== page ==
A Date with the Falcon
A Date with the Falcon (a.k.a. The Gay Falcon Steps In and A Date With Murder) is the second in a series of 16 films about a suave detective nicknamed The Falcon. The 1942 sequel features many of the same characters as its predecessor The Gay Falcon (1941).
|A Date with the Falcon|
|Directed by||Irving Reis|
|Produced by||Howard Benedict|
|Music by||Paul Sawtell|
|Cinematography||Robert De Grasse|
|Edited by||Harry Marker|
|Distributed by||RKO Radio Pictures|
Scientist Waldo Samson (Alec Craig) has discovered how to manufacture cheap synthetic diamonds that are nearly identical to actual diamonds, as he demonstrates to diamond industry representatives and New York Police Inspector Mike O'Hara (James Gleason). Samson only wishes to provide them for the American defense effort, but O'Hara insists on providing him with a police guard.
Ruthless criminals, however, abduct Samson to gain his secret. O'Hara recruits a reluctant amateur sleuth Gay Lawrence (George Sanders), known as the "Falcon", to search for him. Meanwhile, Helen Reed (Wendy Barrie), the Falcon's fiancée, becomes increasingly frustrated as the crime solving interferes with her marriage plans. Lawrence meets exotic jewel thief Rita Mara (Mona Maris) and suspects she is involved in Sampson's disappearance. Rita pulls a gun on Lawrence, and forces him to accompany her. Helen finds Rita's purse and inside, the address of Rita's hotel.
Lawrence escapes but learns from his sidekick, Jonathon "Goldie" Locke (Allen Jenkins) that Helen has gone to Rita's hotel, looking for him. Learning that Sampson is also registered there, Lawrence breaks into his room and finds the scientist, dead. The police arrive shortly after and attempt to arrest Lawrence, who asks O'Hara for a 12-hour reprieve to find the real murderer.
When Lawrence asks Helen to meet him at a nightclub, he knows follow Helen and Goldie will be followed. At gunpoint, Rita abducts Lawrence once again and takes him to her accomplice in a warehouse where Max Carlson (Victor Kilian) is holding the real Waldo Sampson captive. After obtaining the secret formula, Max decides to kill Sampson and Lawrence. Rita knocks out Lawrence, and turns on her partner, killing him, but does not locate Sampson's formula.
When the police arrive at the warehouse, they find Lawrence. arresting him for murder with O'Hara taking him to headquarters, where Helen has been arrested as Lawrence's accomplice. Rita and the remainder of the gang is brought in, and when Goldie produces the secret formula which he had taken from Max, Lawrence explains that it was Herman, Waldo's twin who was killed in the hotel and that Rita killed Max for the formula.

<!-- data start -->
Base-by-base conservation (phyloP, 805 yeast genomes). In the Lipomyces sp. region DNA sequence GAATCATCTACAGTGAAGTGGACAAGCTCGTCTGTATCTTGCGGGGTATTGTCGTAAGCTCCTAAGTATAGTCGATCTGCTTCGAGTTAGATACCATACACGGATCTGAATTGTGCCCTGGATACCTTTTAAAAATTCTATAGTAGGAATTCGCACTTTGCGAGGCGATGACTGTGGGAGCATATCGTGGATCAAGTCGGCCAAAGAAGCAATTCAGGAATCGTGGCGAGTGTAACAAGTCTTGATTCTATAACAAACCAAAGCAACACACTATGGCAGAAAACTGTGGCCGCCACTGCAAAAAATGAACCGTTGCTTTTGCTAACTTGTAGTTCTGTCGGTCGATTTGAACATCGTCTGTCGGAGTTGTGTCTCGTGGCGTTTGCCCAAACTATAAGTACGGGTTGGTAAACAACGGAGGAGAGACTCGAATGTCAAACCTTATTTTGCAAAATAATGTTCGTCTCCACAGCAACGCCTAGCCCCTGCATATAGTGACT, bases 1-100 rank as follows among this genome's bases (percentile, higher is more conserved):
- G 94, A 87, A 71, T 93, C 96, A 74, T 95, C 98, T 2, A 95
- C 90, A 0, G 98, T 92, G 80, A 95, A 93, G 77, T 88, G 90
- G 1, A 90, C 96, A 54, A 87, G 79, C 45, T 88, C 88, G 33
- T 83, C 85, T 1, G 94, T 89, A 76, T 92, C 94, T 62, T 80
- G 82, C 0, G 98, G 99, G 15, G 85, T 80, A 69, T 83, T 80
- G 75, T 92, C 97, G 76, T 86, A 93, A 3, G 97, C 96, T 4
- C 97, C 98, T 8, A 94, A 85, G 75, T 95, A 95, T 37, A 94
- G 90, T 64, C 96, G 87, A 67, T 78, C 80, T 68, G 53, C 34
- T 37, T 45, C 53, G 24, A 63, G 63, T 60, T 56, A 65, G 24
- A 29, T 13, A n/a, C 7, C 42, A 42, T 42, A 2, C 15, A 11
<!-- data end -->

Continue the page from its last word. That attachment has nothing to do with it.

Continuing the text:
Lawrence and his fiancée finally are able to resume their romantic getaway, but once on board their aircraft, a beautiful young woman greets Lawrence, arousing Helen's jealousy.
- George Sanders as Gay Lawrence, The Falcon
- Wendy Barrie as Helen Reed
- Allen Jenkins as Jonathan "Goldie" Locke
- James Gleason as Detective Inspector O’Hara
- Mona Maris as Rita Mara
- Edward Gargan as Detective Bates (uncredited)
- Alec Craig as Waldo Samson / Herman Sampson (uncredited)
- Hans Conreid as Hotel clerk (uncredited)
- Victor Kilian as Max Carlson (uncredited)
- Frank Moran as "Dutch" (uncredited)
- Russ Clark as Needles (uncredited)
- Eddie Dunn as Grimes (uncredited)
- Frank Martinelli as "Louie (uncredited)
- Jack Carr as Taxi driver (uncredited)
- Eddie Borden as Taxi driver (uncredited)
- Roxanne Barkley as Jill (uncredited)
- Eddie Arden as Bellhop (uncredited)
In A Date with the Falcon, the Falcon is engaged to Helen Reed, but leading lady Wendy Barrie would never appear in future sequels. RKO had been trading on the British actress's notoriety as the girlfriend of gangster Bugsy Siegel, but did not have a continuing role for her in mind. A Date with the Falcon would be the first of many sequels that featured other actresses in leading roles. The series also became a breeding ground for other talented studio contractees including director Edward Dmytryk and actors Barbara Hale and Jane Greer. The Falcon series was also the progenitor of a new genre - film noir.
In his review of A Date with the Falcon, Bosley Crowther wrote, in The New York Times, that, a pattern existed in the Falcon series "... the pattern. Mr. Sanders, an idle man of the world, is just about to be married—this time to Wendy Barrie—when a mystifying crisis arises—this time the disappearance of a scientist. Obviously Mr. Sanders doesn't care to enter the case; he never does—or never did, perhaps we should say. But duty and the lure of adventure inevitably drag him in. And so, for fifty or sixty minutes, he is off on a serio-comic chase, sleuthing a gang of murderous smugglers, while his girl and the police act bored and dense."
- "Detail view: 'A Date with the Falcon'." American Film Institute. Retrieved: April 14, 2014.
- Jewell and Harbin 1982, p. 308.
- Miller, Frank. "Articles: 'A Date with the Falcon'." Turner Classic Movies. Retrieved: September 4, 2016.
- SCREEN NEWS HERE AND IN HOLLYWOOD: New York Times 11 July 1941: 18.
- SCREEN NEWS HERE AND IN HOLLYWOOD: Gene Tierney to Play Role of Poppy in 'Shanghai Gesture' for United Artists THE GET-AWAY' ARRIVES Melodrama Opens Today at Rialto -- Fred MacMurray to Have Lead in New Comedy By DOUGLAS W. CHURCHILLBy Telephone to THE NEW YORK TIMES.. New York Times16 July 1941: 14.
- Crowther, Bosley. "Movie review: The Screen."' A Date With the Falcon,' otherwise known as 'A Date With Murder,' at the Rialto."The New York Times, November 25, 1941.
- Jewell, Richard and Vernon Harbin. The RKO Story. New Rochelle, New York: Arlington House, 1982. ISBN 978-0-7064-1285-7.